Of course, it was never a simple language issue, Chen theorized that, "臺灣過去在日本帝國主義高壓統治之下,……在文化思想上更散播了無數的毒素,使臺灣同胞日日受其麻醉與薰陶,對祖國觀念模糊,逐漸離心,以遂「日本化」和「皇民化」的目的。……使臺灣同胞在不知不覺之中,自然而然的產生一種崇拜日本的自卑心理(in 《臺灣新生報‧1945年12月7日‧肅清思想毒素》)"
Translation: "In the past, Taiwan was under the tight control of Japanese imperialism, ...in order to achieve the goals of Japanization and imperial Japanification, [the Japanese] had spread numerous toxins to anesthetize and poison the cultural thinking on a daily basis, thereby gradually separating the Taiwanese from the idea of the motherland [i.e., China]. ...This has altered the mindset of the unsuspecting Taiwanese and changed it into one with an inferiority complex that worships Japan."

And how to "detoxify" the Taiwanese? Why, the Chinese language obviously must be re-introduced and through which, the Chinese culture as well, so that the Taiwanese could learn to discard the one that idolized Japan.

The disagreement was loud and clear, and immediate. Numerous rebuttals and editorials were published in contemporary newspapers. For example, an often quoted article by 王白淵 (1902-65) stated: "臺省在其各方面,既有具備近代民主社會建設的諸條件。許多外省人,開口就說臺胞受過日人奴化五十年之久,思想歪曲,似乎以為不能當權之口吻,我們以為這是鬼話,除去別有意圖,完全不對。……臺胞雖受五十年之奴化政策,但是臺胞並不奴化,可以說一百人中間九十九人絕對沒有奴化。只以為不能操漂亮的國語,不能寫十分流利的國文,就是奴化。那麼,其見解未免太過於淺薄,過於欺人。……現象與本質,應該要認清楚,不可以為一時的現象,例如臺胞慣用日文日語,或是帶著一點日人脾氣,或是不能說漂亮的國語,寫流利的國文,就說臺胞奴化變質或是沒有用。……臺胞雖是在日本高壓之下,但竟受過高度資本主義的洗禮,很少有封建的遺毒,在這一點我們以為台胞可以自慰(in 《政經報‧1946年1月25日‧告外省人諸公》.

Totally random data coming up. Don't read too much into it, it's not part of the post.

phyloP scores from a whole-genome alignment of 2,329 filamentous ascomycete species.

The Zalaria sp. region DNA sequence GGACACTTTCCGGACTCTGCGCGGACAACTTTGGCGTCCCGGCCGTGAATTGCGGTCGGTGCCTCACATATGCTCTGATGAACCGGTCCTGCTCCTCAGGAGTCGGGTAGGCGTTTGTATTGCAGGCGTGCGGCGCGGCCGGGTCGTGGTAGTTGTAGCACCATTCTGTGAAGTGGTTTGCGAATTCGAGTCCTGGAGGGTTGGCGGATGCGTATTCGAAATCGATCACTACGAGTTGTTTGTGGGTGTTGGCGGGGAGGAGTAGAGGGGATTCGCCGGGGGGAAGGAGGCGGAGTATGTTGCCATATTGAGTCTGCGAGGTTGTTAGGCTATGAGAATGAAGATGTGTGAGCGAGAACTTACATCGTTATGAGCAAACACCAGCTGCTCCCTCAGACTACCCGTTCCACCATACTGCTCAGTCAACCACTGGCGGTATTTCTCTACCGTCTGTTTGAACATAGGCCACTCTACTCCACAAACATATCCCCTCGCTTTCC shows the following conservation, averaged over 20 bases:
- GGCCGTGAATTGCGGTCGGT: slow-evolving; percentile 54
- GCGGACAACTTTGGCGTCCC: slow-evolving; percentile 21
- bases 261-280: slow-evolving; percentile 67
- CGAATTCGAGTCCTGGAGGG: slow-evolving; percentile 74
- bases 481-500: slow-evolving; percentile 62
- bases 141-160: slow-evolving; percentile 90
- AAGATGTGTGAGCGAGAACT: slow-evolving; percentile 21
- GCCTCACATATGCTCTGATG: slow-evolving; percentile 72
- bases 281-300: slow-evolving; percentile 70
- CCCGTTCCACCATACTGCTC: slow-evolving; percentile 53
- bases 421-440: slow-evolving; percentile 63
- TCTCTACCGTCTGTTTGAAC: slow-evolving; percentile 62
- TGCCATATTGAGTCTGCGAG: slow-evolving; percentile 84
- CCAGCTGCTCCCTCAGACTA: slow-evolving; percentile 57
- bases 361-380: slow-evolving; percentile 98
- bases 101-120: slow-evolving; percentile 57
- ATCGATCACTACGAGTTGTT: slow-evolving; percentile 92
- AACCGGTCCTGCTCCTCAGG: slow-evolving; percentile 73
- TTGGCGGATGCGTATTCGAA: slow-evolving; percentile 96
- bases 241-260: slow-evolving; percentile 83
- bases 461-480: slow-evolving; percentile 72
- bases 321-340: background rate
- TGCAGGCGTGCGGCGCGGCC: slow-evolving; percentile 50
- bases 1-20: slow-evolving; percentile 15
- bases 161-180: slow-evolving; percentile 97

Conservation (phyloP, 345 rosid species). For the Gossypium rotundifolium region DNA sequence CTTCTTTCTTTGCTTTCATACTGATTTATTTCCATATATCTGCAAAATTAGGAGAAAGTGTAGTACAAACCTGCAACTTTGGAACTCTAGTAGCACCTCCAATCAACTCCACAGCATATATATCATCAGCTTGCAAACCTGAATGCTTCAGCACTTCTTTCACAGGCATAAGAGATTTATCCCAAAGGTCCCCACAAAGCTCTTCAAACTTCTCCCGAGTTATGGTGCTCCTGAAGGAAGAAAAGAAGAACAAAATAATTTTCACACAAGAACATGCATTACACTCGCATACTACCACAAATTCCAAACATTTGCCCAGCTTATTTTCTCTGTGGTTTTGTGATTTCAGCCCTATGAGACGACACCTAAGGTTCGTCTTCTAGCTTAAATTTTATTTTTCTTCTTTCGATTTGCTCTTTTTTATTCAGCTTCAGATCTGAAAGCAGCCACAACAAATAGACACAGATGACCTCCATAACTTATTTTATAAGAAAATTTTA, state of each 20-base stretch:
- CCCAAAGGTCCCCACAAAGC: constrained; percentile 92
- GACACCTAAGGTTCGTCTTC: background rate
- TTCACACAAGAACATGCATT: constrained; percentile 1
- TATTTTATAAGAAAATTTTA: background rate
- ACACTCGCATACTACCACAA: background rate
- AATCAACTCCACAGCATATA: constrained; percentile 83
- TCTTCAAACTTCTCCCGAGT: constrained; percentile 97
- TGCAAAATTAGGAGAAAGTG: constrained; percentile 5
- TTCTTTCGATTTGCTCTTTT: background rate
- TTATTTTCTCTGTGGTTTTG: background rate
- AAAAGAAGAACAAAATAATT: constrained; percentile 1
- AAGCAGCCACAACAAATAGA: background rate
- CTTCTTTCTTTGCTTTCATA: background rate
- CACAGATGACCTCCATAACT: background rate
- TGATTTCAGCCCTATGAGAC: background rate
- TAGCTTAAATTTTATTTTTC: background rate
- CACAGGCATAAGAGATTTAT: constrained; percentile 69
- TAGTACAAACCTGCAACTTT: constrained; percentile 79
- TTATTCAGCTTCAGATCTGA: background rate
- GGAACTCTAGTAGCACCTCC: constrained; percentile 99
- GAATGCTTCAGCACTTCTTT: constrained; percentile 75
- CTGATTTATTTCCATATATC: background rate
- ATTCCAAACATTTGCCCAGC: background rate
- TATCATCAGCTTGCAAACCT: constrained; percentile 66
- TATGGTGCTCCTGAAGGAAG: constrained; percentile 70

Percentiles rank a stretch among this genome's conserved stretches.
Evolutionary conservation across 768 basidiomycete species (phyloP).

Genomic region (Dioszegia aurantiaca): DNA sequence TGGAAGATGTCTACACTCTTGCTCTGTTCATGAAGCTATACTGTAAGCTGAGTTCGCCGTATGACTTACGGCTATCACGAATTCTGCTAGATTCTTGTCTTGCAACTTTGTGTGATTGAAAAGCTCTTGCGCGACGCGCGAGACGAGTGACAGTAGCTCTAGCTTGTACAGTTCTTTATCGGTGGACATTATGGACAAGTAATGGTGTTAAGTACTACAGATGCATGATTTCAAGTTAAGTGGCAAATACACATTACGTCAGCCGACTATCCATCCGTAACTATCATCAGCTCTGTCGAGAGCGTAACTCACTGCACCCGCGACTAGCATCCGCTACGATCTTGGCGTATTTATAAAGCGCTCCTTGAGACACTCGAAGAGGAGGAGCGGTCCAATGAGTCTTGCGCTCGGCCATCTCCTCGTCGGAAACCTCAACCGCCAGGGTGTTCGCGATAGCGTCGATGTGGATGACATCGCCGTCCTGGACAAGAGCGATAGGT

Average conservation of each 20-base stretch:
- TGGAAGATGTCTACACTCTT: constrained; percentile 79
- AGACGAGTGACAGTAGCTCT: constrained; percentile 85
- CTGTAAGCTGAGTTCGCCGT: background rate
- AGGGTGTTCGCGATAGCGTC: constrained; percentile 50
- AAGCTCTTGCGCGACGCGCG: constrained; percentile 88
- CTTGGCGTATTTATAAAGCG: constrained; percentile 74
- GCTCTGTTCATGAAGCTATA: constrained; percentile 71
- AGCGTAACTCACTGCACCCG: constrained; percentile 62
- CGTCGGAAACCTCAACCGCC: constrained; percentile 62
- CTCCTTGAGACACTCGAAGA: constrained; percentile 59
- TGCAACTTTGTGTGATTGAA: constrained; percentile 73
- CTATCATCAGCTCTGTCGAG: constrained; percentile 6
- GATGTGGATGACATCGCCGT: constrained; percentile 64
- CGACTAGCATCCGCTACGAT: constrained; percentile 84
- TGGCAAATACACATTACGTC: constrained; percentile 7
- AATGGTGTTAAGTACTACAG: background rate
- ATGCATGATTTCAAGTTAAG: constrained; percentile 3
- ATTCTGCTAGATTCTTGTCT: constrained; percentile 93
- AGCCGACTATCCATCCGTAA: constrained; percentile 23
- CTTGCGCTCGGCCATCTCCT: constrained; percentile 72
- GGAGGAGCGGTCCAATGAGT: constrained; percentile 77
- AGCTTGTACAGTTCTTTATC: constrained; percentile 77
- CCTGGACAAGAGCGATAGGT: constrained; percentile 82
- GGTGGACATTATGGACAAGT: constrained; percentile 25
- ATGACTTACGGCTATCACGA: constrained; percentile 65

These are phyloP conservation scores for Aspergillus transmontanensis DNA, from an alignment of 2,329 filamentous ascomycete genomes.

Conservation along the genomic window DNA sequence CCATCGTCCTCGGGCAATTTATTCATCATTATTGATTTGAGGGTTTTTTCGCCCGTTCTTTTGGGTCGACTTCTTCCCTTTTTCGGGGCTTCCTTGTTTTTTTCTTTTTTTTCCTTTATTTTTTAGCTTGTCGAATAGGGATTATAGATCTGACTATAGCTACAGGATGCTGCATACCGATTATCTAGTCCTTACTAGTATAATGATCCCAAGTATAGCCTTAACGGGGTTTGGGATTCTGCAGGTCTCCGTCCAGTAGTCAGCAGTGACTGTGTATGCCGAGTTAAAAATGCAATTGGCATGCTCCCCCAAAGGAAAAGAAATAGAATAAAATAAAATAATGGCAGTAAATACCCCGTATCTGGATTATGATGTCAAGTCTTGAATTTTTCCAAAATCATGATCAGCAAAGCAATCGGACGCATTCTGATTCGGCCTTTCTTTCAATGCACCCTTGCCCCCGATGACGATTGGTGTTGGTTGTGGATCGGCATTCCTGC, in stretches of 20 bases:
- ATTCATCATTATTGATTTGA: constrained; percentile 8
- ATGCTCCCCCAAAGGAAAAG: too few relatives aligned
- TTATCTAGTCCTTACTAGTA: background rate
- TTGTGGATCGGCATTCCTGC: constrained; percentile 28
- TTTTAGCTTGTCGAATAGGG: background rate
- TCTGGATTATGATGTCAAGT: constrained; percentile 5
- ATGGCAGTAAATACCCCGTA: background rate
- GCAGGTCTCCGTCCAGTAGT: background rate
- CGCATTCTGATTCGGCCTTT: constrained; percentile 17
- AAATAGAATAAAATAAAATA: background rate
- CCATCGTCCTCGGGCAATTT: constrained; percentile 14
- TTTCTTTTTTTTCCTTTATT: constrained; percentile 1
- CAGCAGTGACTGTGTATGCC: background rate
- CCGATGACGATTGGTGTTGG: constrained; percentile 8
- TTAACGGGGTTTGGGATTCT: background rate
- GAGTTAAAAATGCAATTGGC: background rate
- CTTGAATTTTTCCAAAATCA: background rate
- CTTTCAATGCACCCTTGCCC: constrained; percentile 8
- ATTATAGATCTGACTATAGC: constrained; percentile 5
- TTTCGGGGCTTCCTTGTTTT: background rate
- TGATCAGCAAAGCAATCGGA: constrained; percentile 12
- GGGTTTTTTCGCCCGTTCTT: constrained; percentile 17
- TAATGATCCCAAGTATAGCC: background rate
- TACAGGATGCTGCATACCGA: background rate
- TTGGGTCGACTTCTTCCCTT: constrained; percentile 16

Translation: "In every respect, Taiwan already is ready for modernization. Many Chinese declare that since the Taiwanese have been ruled as slaves for 50 years and are used to submissive thinking, they cannot be entrusted with power. We regard this as utter nonsense, rife with ulterior motive, and is totally wrong. ...The Taiwanese may have been ruled by slavery policies, but they are not slaverized. It is fair to say that out of 100, 99 absolutely have not been slaverized. If only because the Taiwanese cannot speak fluent Chinese and write in beautiful proses and therefore to mark them as having been slaverized is too superficial and a form of bullying. ...The manifestation and the reality must be distinguished. One must not regard a temporary phenomenon, for example, the Taiwanese are accustomed to using the Japanese language and at times exhibit Japanese behavior, and often they cannot handle spoken and written Chinese, it is not right to declare them warped and useless. ... Even though the Taiwanese have been ruled under high pressure by the Japanese, we have been exposed to high degrees of capitalism while retaining very little residual poison passed on from the old feudal system. We, the Taiwanese, surely can be proud of that".

It took the Japanese colonial gov't 50 years to reach an acceptable level of Japanese literacy. Even so, most Taiwanese still spoke their mother tongues at home. And yet, Chen boasted that the language reform could be accomplished within a short span of 4 years. To achieve this goal, he recruited a large number of Mandarin-speaking young men and women from China, to replace Japanese-speaking Taiwanese teachers. The latter must pass language exams in order to qualify for teaching again. Many did. However, the former frequently touted their 5,000 years of Chinese heritage and looked down on the Taiwanese as second-class cultural citizens, thus creating an instant disharmony.